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Trace Compass/Rebase Patch From Linux Tools

This page explains how to "port" an existing patch from the Linux Tools / TMF git tree to the Trace Compass one. Since package names and directories have all changed, a git rebase is not sufficient - almost everything will conflict. Fortunately, there is a way that may save you some time, using git filter-branch.

Some things to keep in mind

If you only modified existing files

You're in luck! The method below should work as-is, correctly renaming the files and such. Make sure you try to compile it afterwards, some imports may be wrong or missing.

If you added completely new files

The new files will not get picked up by the rebase, and will keep their old location and file name. You will have to move them from a org.eclipse.linuxtools.* directory the corresponding org.eclipse.tracecompass.* one.

The process

First checkout the branch with your patch(es) in your local Linux Tools git. Make sure that branch is rebased at least on commit dafacb73e. From here we'll create a second branch on which we will run the filter:

$ cd /path/to/linuxtools/git
$ git checkout mybranch
$ git rebase dafacb73e
$ git checkout -b mybranch-tracecompass

Then we'll run the filter-branch command that was used to create the original Trace Compass git tree:

$ git filter-branch --subdirectory-filter lttng/ -d /run/shm/git -f

(Note that the '-d' part is optional. It allows specifying a temporary working directory. Since the filter-branch operation is heavy on I/O, pointing it to a ramdisk makes it run faster.)

This should have created a completely new branch in your git which should be compatible with the initial commit in the Trace Compass git tree. You can push this directly to your local Trace Compass git:

$ git push file:///path/to/tracecompass/git mybranch-tracecompass

or if you prefer, you can use git format-patch to generate patch files, and git am to apply them.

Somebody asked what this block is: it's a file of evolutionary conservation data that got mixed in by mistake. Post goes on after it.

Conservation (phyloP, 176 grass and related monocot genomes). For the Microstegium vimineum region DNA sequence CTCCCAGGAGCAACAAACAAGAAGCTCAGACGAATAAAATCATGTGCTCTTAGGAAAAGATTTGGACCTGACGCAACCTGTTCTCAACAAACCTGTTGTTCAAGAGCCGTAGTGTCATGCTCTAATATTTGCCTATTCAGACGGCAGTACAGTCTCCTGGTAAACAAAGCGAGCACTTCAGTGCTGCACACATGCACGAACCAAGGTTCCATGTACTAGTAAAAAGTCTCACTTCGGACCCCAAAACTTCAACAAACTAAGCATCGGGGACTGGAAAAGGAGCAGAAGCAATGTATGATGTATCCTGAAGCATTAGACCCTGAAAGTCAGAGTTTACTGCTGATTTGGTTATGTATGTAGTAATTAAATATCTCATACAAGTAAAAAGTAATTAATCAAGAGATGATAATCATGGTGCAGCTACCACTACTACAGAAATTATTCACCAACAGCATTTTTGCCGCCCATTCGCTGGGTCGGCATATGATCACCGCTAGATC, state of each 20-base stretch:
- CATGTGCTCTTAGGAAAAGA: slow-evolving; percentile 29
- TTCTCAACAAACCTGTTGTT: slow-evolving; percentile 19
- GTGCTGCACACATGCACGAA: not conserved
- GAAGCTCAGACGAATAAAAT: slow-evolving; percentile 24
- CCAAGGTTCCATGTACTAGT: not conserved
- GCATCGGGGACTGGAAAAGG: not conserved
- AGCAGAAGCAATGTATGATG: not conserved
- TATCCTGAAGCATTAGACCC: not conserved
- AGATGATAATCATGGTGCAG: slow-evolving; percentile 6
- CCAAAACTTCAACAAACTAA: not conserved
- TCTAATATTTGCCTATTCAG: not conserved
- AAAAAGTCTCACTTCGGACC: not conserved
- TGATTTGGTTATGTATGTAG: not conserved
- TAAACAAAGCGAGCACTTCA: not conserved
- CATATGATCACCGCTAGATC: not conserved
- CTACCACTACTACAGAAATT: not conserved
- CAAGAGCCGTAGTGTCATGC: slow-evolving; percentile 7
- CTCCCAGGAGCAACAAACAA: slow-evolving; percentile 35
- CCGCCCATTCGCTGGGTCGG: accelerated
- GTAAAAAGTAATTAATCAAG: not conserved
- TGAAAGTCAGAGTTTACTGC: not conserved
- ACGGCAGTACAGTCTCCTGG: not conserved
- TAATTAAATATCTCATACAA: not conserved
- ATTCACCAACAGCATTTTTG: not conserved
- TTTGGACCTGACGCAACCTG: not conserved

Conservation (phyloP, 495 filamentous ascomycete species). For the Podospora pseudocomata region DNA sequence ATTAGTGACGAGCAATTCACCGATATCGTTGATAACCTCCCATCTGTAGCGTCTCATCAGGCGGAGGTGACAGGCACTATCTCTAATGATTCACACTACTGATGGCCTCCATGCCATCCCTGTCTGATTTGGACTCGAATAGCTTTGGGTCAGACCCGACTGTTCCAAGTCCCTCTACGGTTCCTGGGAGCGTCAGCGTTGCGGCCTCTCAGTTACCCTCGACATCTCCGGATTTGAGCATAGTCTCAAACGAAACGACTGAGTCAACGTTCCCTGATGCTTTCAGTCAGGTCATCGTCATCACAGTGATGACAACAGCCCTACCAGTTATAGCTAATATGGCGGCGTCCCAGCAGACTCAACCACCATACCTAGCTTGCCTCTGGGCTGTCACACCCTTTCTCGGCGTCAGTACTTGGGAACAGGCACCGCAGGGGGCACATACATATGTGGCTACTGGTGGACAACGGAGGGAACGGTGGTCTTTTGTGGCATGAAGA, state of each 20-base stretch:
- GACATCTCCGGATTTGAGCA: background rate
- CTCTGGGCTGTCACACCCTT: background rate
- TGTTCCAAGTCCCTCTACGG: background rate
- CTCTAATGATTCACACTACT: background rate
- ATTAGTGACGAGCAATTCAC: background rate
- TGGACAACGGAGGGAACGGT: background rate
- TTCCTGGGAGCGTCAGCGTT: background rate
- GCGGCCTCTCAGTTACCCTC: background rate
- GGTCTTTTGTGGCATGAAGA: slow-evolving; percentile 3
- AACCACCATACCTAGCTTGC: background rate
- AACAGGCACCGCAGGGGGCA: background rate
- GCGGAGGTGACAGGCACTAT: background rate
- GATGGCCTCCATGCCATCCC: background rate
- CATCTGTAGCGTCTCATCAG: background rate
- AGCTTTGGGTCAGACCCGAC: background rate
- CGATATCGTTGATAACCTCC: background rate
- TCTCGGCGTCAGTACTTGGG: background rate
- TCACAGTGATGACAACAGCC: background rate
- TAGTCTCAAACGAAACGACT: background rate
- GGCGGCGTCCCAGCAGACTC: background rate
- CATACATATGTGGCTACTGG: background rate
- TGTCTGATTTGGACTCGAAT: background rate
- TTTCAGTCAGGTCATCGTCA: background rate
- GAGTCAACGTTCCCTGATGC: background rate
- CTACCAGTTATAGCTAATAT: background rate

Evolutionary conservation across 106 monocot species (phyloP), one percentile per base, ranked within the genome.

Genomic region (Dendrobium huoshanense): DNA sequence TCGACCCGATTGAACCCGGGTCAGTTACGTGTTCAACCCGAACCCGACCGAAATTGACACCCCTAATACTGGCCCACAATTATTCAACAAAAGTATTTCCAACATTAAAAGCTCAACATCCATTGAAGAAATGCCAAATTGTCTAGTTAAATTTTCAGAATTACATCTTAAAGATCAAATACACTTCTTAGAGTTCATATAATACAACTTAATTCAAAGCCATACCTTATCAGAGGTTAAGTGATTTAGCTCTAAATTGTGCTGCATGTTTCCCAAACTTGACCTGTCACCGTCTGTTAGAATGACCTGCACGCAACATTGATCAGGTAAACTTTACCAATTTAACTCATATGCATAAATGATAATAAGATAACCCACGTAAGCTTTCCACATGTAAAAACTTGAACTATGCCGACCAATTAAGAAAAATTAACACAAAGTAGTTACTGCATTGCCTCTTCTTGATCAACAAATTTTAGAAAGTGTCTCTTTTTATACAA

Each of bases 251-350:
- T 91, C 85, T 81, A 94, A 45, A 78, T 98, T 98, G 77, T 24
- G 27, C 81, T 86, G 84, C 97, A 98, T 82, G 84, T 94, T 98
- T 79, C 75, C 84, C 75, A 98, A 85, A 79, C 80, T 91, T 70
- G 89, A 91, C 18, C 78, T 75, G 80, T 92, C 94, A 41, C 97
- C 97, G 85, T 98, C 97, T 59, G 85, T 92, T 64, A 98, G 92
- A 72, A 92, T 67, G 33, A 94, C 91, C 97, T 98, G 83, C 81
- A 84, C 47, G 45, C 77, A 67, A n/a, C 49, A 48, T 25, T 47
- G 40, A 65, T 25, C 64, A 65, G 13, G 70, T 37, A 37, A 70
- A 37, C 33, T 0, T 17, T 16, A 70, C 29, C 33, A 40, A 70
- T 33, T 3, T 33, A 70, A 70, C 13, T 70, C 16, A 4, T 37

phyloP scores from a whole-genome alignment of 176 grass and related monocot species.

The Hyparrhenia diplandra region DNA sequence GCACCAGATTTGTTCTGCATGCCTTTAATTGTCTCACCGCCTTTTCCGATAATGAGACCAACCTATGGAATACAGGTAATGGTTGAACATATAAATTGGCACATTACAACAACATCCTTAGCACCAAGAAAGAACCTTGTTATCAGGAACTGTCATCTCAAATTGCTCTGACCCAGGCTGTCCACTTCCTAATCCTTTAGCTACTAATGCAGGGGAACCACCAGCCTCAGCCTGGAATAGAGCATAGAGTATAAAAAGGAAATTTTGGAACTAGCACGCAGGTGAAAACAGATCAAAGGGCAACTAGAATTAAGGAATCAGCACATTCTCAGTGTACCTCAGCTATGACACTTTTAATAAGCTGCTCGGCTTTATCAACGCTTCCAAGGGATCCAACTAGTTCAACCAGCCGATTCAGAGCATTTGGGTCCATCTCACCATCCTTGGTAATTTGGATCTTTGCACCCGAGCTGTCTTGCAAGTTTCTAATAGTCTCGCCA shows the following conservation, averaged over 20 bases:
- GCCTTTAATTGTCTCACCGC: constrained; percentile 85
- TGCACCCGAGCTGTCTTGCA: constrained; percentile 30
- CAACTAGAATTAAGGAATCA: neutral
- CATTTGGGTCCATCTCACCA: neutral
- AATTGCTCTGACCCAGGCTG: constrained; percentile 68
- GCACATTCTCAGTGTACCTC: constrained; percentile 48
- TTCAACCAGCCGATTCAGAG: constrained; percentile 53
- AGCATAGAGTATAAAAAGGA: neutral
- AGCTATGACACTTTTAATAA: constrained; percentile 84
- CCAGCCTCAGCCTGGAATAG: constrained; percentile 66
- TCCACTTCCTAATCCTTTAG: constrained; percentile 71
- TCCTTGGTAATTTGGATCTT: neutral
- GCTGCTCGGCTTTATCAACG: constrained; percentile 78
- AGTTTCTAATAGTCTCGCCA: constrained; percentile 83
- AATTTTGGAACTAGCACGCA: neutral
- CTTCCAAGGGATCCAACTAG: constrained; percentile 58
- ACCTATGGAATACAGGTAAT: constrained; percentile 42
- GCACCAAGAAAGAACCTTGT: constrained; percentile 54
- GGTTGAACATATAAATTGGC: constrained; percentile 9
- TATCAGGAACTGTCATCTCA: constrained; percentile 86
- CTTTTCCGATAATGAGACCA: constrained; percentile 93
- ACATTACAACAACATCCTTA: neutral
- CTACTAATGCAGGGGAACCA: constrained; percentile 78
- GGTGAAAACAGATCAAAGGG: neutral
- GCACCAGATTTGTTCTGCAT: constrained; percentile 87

Now the fun part, cd to your Trace Compass git tree and attempt to rebase it to its master:

$ cd /path/to/tracecompass/git
$ git checkout master && git pull // making sure your local master is up to date!
$ git checkout mybranch-tracecompass
$ git rebase master

You may get some merge conflicts here and there. They may be simple enough to fix during the rebase. If you get a lot of complicated conflicts, it could be easier to just rewrite the patch from scratch on top of the latest master. No matter the result, remember to always double-check the contents of your new patches (and test them!) before pushing them to the Trace Compass Gerrit. Some weird git artifacts can slip in sometimes.

Most common conflicts / tips when rebasing

This section explains how to solve the most common conflicts you'll get from rebasing. If a patch both adds new code and modifies existing, first deal with the new code, with the files with less dependency first, then go on to modify existing code.

New code files

As mentioned above, new files will not be renamed during the rebase. You will have to do that manually. One method to do that is first to move to their new location using

$ git mv org.eclipse.linuxtools.<rest of the path> org.eclipse.traceompass.<rest of the path>

Refreshing the workspace in Eclipse will show those files in their new locations. There will be errors to fix:

  • The package location at the top of the file
  • The import files. Just delete them all and Ctrl-Shift-O should resolve them all to their new tracecompass locations.
  • META/MANIFEST.MF may need to be updated if new packages were added.

Make sure you correct all the other errors before committing, but there shouldn't be much left after that.

Conflicts in existing files

When modifying existing files, there usually is no conflicts, except if new imports were added. In that case, many lines of import are in conflit. Deleting the whole conflicting part (both versions) and doing and Ctrl-Shift-O in Eclipse usually solves the problem.

If you are completely stuck, contact us, we may be able to suggest something. Happy rebasing!

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